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It's Not Easy Diversifying a Portfolio with Antiques


Some investors prefer to put their money into an investment that they can enjoy while they hold it, such as art. However, while buying, learning about and exhibiting antiques can be pleasurable, making a profit can be problematic.

Being a Chinese antique is not all it’s cracked up to be.

There can be unexpected vicissitudes along the way, including total rejection. This is what happened to my seemingly very worthwhile 16th/17th century Chinese cinnabar lacquer container. I was assured somebody would desire it, which was true. Except he or she didn’t want to pay for it.

A large carved red lacquer globular box and cover. Ming Dynasty (Late 16th/early 17th century). It sold for 43% less in 2013 than the year before. In 2012, the Chinese buyer who bought it at auction did not pay for it.

I was left holding the bag. This is the story. I first sold the object at Christie’s New York at its March 22, 2012, sale for a very respectable price. However, my elation turned to confusion, and even sadness, when the Chinese buyer did not pay the auction house. This means Christie’s didn’t reimburse me. Instead, they held the box to resell it at their 2013 Spring Asian sale.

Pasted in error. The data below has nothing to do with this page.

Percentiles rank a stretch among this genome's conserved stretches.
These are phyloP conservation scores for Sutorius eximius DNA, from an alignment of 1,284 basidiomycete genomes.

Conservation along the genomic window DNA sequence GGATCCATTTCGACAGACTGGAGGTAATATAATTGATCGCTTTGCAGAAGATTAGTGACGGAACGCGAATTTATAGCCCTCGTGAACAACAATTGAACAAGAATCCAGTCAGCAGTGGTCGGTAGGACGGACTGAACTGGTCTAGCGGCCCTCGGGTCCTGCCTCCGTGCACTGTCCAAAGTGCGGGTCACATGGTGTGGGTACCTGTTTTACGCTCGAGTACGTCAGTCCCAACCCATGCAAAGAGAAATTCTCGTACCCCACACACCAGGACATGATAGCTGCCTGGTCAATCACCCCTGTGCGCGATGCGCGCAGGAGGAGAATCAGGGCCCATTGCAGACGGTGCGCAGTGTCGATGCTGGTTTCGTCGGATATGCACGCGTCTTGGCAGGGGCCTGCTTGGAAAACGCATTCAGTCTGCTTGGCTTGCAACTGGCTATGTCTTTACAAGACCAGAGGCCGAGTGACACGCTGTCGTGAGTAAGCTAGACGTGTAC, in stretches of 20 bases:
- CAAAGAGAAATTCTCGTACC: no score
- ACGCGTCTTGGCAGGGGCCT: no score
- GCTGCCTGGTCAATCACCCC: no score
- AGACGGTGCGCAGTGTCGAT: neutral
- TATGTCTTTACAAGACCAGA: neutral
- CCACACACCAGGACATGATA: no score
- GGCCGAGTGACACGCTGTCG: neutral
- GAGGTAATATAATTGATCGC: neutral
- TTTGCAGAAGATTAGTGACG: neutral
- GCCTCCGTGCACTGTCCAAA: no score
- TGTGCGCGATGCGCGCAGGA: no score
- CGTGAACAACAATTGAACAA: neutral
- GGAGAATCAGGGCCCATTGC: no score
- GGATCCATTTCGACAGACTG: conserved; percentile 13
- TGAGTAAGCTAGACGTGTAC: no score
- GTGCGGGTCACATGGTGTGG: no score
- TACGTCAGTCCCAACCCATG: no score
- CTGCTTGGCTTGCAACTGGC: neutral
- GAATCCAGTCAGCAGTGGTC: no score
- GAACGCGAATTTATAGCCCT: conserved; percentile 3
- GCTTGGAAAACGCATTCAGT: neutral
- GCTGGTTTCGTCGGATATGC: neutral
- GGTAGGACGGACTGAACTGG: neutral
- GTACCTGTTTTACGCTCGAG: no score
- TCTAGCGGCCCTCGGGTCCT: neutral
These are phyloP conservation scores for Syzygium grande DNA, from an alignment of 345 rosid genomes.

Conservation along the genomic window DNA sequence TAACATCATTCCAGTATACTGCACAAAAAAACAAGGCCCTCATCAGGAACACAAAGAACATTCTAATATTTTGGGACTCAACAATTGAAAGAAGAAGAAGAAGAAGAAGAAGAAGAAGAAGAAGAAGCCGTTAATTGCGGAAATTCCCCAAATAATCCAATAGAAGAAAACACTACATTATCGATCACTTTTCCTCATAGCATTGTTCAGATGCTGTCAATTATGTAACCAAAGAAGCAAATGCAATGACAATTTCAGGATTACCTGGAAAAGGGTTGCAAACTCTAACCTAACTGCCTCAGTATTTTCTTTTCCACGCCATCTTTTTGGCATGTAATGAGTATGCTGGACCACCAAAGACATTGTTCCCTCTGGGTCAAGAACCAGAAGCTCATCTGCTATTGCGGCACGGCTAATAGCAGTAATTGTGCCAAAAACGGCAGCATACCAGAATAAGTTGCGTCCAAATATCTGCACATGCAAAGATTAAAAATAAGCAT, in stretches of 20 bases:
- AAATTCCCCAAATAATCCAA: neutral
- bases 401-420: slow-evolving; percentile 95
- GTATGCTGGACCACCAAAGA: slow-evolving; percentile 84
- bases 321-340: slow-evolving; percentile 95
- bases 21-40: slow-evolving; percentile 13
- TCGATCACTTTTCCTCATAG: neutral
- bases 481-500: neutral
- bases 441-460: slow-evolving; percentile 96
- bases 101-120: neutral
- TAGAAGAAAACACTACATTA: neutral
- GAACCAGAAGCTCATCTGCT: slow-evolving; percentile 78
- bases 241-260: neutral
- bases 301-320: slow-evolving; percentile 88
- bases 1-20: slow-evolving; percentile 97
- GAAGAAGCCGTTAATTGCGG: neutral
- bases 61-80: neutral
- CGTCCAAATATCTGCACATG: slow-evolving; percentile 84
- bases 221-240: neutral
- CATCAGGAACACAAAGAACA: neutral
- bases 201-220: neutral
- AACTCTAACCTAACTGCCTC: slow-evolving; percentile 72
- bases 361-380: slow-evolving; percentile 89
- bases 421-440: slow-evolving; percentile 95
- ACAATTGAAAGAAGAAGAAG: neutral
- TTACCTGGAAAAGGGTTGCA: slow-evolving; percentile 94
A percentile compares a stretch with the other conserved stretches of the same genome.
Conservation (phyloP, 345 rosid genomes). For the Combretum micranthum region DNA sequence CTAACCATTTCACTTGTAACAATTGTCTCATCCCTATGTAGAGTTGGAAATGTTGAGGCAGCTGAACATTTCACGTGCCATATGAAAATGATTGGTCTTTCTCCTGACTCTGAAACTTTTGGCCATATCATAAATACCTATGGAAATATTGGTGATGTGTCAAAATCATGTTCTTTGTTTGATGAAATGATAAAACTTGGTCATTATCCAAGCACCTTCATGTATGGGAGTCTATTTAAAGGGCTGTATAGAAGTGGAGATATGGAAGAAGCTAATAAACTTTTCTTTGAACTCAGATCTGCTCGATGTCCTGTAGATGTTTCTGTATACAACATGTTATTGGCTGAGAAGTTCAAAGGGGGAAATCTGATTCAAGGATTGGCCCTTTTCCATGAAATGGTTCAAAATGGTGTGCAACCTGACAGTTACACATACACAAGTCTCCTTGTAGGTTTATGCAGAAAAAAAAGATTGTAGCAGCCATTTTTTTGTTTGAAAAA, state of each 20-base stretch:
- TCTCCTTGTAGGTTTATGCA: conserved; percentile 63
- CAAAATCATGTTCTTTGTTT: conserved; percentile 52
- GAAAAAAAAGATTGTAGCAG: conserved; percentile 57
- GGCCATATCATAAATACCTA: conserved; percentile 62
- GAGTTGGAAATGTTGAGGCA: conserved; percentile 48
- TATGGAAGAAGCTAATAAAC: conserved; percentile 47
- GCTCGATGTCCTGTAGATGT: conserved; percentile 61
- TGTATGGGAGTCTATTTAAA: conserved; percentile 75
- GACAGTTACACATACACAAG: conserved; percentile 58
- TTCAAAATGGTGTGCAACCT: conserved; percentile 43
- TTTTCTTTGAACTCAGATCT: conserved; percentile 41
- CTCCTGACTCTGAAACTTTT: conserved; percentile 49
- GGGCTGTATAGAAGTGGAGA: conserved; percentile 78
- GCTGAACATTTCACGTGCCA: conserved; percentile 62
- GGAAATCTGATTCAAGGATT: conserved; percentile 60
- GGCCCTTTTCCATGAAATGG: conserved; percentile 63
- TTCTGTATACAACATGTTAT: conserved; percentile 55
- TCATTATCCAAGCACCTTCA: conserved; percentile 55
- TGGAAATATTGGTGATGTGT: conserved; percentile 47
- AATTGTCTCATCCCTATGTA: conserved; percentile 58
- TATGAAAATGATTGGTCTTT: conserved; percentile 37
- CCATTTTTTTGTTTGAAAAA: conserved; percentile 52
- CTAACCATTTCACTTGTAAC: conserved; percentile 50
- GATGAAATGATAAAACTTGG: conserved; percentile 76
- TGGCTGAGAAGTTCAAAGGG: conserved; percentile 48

Of course, buyers do not know why the box is back on the market so quickly — they feel it is tainted. Its value was diminished. Though the box sold (again) in 2013, its sale price was 43% less than in 2012. Of course, I still had to pay the 12.37% seller’s fee and the $750 for “marketing,” which was really photography.

The good news is that the buyer did pay this time. I made about a 7.3x return from 1984 to 2013. During that time the S&P increased by more than nine times. Of course, if the first buyer had paid, my profit would have been 12.45x — better than the S&P.

Though it is true, that buying, learning about and exhibiting antiques can be pleasurable, buying them solely to make a profit, as some people do, may be more problematic.

Luck is one factor that no one can control.

Read more:

The Chinese are Buying! (Lacquer Box I — the excitement and anticipation of a sale)

The Chinese are Buying (They’re Just Not Paying!) (Lacquer Box II — the box is sold but the buyer doesn’t pay)

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Victor J. Dzau, MD, gives expert advice
Victor J. Dzau, MD, gives expert advice